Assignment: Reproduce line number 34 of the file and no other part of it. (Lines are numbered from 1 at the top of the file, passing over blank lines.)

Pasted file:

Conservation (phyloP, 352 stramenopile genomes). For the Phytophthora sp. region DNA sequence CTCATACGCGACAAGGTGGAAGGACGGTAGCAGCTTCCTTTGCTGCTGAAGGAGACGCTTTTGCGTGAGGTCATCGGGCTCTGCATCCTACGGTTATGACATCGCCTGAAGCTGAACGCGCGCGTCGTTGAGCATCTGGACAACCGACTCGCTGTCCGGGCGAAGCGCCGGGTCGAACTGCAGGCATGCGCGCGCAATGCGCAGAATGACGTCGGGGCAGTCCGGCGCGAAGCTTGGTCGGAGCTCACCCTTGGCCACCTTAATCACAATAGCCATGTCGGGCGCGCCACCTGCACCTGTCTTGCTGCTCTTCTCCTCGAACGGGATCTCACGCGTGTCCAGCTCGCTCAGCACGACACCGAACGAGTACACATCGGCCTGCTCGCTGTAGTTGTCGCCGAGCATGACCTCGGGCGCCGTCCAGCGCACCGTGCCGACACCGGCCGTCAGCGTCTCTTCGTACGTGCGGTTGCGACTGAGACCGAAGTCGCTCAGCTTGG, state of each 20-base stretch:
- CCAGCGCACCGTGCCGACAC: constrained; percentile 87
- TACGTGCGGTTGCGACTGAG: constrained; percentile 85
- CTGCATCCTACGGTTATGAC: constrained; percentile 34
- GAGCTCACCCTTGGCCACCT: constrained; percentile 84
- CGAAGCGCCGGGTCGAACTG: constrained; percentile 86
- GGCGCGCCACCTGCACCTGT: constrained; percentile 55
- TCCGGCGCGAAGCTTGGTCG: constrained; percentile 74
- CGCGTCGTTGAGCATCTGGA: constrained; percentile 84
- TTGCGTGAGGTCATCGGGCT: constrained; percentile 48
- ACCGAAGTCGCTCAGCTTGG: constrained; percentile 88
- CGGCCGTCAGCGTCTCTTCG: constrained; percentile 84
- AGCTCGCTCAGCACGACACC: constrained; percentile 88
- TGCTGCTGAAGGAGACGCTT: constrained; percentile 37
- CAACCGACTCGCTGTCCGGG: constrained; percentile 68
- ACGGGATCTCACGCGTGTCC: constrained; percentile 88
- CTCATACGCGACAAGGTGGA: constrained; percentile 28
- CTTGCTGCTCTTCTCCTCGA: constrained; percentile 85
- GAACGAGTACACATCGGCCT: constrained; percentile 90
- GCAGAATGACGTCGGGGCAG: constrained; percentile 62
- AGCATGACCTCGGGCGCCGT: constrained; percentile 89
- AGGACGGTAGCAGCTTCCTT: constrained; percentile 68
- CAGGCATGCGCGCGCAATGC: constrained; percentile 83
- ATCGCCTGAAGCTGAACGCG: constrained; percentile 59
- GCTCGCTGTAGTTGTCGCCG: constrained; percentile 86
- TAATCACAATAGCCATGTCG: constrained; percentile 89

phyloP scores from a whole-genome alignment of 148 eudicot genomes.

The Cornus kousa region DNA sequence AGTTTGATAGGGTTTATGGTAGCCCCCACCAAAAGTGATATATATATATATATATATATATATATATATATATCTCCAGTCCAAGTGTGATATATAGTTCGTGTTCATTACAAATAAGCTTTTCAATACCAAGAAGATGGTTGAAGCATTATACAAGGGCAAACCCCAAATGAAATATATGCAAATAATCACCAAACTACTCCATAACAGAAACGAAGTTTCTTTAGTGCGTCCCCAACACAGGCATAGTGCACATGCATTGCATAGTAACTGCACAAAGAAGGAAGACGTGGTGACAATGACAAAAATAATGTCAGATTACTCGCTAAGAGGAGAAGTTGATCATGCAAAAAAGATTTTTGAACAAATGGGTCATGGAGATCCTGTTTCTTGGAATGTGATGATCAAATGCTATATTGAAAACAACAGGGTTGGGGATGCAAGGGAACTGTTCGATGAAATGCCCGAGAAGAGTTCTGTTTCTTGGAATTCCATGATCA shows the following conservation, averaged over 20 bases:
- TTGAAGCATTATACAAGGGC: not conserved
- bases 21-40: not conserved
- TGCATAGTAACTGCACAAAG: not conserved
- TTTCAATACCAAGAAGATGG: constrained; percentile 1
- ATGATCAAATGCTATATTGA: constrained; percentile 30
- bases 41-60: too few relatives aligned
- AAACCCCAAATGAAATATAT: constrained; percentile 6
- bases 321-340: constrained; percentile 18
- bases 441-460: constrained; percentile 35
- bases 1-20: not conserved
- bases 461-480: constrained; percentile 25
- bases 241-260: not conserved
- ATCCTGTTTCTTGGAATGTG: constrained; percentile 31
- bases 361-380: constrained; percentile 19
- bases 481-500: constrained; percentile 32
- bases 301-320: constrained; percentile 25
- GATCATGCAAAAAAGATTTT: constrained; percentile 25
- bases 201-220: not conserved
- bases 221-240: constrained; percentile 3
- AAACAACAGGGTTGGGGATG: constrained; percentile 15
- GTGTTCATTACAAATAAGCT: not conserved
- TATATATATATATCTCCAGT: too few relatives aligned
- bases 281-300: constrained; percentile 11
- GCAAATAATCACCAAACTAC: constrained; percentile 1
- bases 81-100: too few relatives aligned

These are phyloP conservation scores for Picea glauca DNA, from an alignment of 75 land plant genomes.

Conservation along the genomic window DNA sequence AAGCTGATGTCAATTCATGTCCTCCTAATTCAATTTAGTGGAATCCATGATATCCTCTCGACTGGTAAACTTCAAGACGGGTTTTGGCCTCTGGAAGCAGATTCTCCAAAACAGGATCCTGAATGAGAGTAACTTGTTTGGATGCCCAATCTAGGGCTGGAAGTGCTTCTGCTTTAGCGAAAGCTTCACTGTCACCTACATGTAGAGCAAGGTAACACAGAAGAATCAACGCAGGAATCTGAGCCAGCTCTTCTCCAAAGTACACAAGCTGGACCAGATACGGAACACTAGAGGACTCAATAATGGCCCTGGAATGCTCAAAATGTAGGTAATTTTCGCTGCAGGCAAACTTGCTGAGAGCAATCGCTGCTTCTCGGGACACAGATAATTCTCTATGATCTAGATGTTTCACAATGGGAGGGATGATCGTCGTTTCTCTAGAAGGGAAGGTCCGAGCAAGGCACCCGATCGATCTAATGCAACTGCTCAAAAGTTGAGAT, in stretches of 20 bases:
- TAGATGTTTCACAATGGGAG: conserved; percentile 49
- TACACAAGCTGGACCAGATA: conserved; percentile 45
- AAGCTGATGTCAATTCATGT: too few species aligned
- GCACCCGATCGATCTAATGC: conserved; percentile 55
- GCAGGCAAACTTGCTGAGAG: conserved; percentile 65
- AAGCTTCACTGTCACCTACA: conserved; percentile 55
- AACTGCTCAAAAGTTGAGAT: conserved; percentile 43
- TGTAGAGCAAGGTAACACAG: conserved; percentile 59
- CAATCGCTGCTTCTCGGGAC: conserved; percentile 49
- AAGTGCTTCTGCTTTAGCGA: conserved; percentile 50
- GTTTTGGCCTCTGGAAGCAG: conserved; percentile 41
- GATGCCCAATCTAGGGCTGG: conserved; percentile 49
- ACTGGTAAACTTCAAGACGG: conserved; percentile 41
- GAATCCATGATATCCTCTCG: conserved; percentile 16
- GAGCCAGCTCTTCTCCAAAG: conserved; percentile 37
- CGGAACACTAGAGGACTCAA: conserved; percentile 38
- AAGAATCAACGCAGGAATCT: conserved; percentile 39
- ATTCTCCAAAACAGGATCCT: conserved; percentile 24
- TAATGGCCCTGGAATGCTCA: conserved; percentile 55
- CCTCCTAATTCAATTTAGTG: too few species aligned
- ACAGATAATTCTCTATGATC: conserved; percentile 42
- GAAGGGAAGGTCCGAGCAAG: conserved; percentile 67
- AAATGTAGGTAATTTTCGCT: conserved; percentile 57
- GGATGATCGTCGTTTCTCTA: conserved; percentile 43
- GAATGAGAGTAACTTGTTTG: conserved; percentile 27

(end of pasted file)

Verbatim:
- bases 41-60: too few relatives aligned